advertisement
12 August 2013

Soda tax won't curb obesity

A new study contends that taxing sodas won't help reduce obesity because consumers would switch to other high-calorie foods and drinks.

1
Taxing sodas and other sugary beverages won't help reduce obesity because consumers would switch to other high-calorie foods and drinks that aren't taxed, a new study contends.

The researchers came to their conclusion after analysing data on household food purchases made by Americans in 2006. The findings were published in the American Journal of Agricultural Economics.

"Instituting a sugary-beverage tax may be an appealing public-policy option to curb obesity, but it's not as easy to use taxes to curb obesity as it is with smoking," study lead author Chen Zhen, a research economist at RTI International, said in a journal news release.

"Consumers can simply substitute an untaxed high-calorie food for a taxed one," Zhen said. "And as we know, reducing calories is just one of many ways to promoting healthy eating and reducing nutrition-related chronic disease."

In the United States, about 36% of adults and 17% of children and teens are obese. A previous RTI study found that medical costs associated with obesity are R1440.63 billion or more per year.

A soda tax has been proposed by public-health advocates who hope higher prices will deter unhealthy food purchases.

Another approach

Taking another approach to combat obesity, New York City Mayor Michael Bloomberg attempted to ban the sale of many large-size sweetened drinks, but the effort has been struck down twice, most recently by an appeals court. The higher court ruled that the city's Board of Health did not have authority to approve the soda restrictions. The rule was also flawed by loopholes and exemptions, the court said.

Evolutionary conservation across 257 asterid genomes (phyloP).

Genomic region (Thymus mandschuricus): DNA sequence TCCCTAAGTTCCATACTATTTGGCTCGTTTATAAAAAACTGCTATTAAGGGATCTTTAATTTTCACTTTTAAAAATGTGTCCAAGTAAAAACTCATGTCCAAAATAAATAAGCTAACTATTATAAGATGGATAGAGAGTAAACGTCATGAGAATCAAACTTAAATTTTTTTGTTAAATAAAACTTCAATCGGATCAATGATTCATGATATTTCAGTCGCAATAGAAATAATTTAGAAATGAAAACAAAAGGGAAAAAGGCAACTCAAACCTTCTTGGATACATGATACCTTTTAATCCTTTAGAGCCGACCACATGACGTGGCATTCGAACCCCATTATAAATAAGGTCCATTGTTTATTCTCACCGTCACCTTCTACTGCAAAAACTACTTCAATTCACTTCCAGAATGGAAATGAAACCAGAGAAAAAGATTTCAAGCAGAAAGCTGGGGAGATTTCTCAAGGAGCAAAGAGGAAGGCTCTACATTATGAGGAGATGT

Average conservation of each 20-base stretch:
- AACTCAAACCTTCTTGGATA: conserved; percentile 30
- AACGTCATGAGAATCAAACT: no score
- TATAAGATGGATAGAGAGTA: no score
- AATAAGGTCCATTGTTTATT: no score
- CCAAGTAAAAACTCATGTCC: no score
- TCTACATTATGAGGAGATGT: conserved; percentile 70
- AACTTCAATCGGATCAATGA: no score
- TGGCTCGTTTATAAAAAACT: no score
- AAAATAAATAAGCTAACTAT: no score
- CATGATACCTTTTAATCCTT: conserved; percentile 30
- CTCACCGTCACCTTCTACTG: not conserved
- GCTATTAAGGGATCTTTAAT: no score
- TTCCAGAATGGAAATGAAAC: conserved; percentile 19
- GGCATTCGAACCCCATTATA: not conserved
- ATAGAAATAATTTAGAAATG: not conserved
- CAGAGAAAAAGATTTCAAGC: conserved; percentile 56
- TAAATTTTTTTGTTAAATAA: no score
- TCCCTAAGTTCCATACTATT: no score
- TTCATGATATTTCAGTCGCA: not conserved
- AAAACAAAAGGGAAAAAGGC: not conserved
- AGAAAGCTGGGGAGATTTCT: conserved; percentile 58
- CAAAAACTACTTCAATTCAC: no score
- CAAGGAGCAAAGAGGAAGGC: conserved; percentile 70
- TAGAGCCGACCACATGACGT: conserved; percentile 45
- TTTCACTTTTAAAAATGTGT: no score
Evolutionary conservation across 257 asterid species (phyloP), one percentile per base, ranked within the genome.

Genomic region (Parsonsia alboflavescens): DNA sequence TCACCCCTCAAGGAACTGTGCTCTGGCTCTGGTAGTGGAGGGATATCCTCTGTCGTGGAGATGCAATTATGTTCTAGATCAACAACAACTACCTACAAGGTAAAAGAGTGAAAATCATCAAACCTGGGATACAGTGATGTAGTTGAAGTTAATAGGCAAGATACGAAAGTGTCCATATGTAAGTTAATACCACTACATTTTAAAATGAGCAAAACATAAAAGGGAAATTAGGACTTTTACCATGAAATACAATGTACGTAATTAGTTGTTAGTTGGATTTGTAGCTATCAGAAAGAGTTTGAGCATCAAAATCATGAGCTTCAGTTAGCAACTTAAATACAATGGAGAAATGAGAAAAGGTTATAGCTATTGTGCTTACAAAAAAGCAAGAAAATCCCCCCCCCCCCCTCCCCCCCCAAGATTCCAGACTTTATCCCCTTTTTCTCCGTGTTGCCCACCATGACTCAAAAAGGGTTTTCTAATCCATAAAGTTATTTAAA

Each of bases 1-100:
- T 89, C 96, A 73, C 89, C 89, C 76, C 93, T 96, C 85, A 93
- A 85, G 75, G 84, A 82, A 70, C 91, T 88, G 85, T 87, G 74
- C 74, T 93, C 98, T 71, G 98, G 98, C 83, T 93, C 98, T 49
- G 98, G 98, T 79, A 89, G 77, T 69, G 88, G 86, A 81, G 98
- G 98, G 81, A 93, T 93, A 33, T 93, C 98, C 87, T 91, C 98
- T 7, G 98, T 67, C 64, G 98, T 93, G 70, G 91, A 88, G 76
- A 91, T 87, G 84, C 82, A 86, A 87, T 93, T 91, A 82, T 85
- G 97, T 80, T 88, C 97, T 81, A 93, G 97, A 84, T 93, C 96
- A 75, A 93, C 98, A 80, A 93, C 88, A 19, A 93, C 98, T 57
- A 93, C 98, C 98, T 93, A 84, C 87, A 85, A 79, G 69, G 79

For the current study, the researchers also looked at differences between lower- and higher-income households. Foods and beverages purchased by lower-income families tended to be higher in calories, fat and sodium content than those bought by higher-income families.

"Because lower-income families tend to buy more sugary soft drinks than higher-income families, they would more readily reap the health benefits of reduced sugary-beverage intake," Zhen said. "However, they would also pay more in beverage taxes, making it a regressive tax."

The study was funded by the Robert Wood Johnson Foundation and the US National Institutes of Health.

More information

The U.S. National Heart, Lung, and Blood Institute has more about overweight and obesity.

Copyright © 2016 HealthDay. All rights reserved.

 
NEXT ON HEALTH24X
advertisement

Read Health24’s Comments Policy

Comment on this story
1 comment
Comments have been closed for this article.

Live healthier

The debate continues »

Working out in the concrete jungle 7 top butt exercises for guys 10 things pole dancing can do for you

The running vs. walking debate

There are many different theories when it comes to the running vs. walking for health and weight loss.

Veganism a crime? »

Running the Comrades Marathon on a vegan diet Are vegans unnatural beasts? Can a vegan be really healthy?

Should it be a crime to raise a baby on vegan food?

After a number of cases of malnourishment in Italy, it may become a crime to feed children under 16 a vegan diet.